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Telling a different story: The effect of parenting on the academic and professional achievement of 24 British-Ghanaian high flyers

Telling a different story: The effect of parenting on the academic and professional achievement of 24 British-Ghanaian high flyers

Owusu-Kwarteng, Louise (2015) Telling a different story: The effect of parenting on the academic and professional achievement of 24 British-Ghanaian high flyers. Power and Education, 7 (3). pp. 1-17. ISSN 1757-7438 (Online) (doi:https://doi.org/10.1177/1757743815600292)

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Abstract

Research often highlights concerns about the underachievement of Black students in education and, later, within the labour market. However, shortcomings are identifiable with such research. Firstly, achievement levels of all Black students are often homogenised. For example, findings on the achievements of African-Caribbean students are often applied to other Black groups, creating a misleading impression of their different academic outcomes. Secondly, studies seeking to explain low attainment levels of Black students frequently present a pathological picture of Black families in Britain, by assuming that most parents use authoritarian approaches to socialising their children, which hinders educational outcomes. This research aims to challenge these ideas. It analyses the role of parenting in the academic and professional success of 24 high-achieving British-Ghanaians. In doing so, it suggests that not all Black/Ghanaian parents use authoritarian socialisation methods. However, when parents did adopt this approach, it was not necessarily detrimental to children’s educational/professional outcomes.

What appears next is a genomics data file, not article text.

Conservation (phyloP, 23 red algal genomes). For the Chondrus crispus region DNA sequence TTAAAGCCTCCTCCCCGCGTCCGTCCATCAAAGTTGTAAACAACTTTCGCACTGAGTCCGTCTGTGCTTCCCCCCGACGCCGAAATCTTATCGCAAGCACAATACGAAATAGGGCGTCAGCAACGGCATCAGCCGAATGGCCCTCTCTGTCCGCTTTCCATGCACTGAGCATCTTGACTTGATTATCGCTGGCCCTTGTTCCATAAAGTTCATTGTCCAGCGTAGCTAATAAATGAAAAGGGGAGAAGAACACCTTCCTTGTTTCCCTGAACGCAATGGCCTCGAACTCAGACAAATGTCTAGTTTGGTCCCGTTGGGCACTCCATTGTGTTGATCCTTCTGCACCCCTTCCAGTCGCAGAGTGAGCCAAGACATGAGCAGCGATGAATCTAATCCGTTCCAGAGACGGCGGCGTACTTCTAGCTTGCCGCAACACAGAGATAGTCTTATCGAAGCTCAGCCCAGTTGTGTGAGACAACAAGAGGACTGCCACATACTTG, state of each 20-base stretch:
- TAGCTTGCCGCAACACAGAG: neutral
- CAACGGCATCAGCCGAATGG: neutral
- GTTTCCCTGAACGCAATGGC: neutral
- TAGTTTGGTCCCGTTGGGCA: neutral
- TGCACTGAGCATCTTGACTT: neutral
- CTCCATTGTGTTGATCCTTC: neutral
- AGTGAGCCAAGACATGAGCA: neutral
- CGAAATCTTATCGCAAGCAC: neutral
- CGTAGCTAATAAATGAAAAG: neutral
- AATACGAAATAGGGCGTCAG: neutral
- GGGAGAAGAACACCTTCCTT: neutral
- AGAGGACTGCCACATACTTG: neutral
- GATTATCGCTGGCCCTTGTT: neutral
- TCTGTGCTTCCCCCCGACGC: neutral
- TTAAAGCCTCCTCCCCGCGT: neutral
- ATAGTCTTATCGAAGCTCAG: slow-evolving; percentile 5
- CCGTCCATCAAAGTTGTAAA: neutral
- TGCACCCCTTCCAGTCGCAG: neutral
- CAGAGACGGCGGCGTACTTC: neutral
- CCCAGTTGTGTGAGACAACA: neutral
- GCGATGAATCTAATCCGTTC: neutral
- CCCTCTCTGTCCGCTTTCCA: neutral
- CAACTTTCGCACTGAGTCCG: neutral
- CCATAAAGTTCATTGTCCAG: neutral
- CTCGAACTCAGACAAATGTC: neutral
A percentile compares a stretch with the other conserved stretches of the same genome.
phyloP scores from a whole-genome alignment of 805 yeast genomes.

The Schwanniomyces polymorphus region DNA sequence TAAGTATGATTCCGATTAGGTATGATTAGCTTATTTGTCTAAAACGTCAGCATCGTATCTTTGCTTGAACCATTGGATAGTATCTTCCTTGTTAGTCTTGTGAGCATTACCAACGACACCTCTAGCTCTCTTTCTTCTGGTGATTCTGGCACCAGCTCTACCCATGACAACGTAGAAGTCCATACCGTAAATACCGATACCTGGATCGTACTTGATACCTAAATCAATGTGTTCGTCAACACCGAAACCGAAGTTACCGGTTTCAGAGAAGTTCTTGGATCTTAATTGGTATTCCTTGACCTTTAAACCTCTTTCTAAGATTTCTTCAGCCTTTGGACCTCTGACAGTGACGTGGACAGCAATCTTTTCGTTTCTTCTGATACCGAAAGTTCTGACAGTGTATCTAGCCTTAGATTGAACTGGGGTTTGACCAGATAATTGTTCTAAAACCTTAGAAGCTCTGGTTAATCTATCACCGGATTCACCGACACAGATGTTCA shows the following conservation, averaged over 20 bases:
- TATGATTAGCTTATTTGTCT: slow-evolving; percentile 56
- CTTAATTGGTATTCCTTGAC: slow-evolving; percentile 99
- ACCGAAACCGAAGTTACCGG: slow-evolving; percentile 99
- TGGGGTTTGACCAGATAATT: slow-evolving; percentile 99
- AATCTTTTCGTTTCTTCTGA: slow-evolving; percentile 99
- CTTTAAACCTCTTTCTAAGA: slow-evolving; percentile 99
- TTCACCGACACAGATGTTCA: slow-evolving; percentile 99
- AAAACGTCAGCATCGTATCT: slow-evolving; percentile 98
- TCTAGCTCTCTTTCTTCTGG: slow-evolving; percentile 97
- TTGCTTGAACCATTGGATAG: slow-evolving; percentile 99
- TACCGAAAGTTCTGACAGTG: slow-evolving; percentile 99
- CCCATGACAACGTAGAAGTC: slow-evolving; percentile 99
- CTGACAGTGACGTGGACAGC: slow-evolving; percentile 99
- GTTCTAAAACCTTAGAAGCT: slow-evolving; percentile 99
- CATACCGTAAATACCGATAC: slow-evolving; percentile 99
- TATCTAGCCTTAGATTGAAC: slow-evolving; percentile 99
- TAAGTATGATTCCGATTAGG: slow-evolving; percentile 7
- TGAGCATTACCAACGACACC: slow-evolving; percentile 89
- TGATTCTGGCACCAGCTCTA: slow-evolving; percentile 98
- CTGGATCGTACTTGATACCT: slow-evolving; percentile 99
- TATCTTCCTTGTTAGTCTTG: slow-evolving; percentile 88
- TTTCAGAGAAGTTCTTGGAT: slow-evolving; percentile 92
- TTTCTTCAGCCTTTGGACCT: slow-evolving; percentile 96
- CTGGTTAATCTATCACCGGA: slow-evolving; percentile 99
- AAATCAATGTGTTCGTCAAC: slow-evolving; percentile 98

Item Type: Article
Uncontrolled Keywords: Parenting styles, Authoritarian, Authoritative, Parental expectations, academic and professional outcomes
Faculty / Department / Research Group: Faculty of Architecture, Computing & Humanities
Faculty of Architecture, Computing & Humanities > Applied Sociology Research Group
Faculty of Architecture, Computing & Humanities > Department of History, Politics & Social Sciences
Last Modified: 15 May 2019 11:53
Selected for GREAT 2016: None
Selected for GREAT 2017: GREAT a
Selected for GREAT 2018: None
Selected for GREAT 2019: GREAT 2
URI: http://gala.gre.ac.uk/id/eprint/16961

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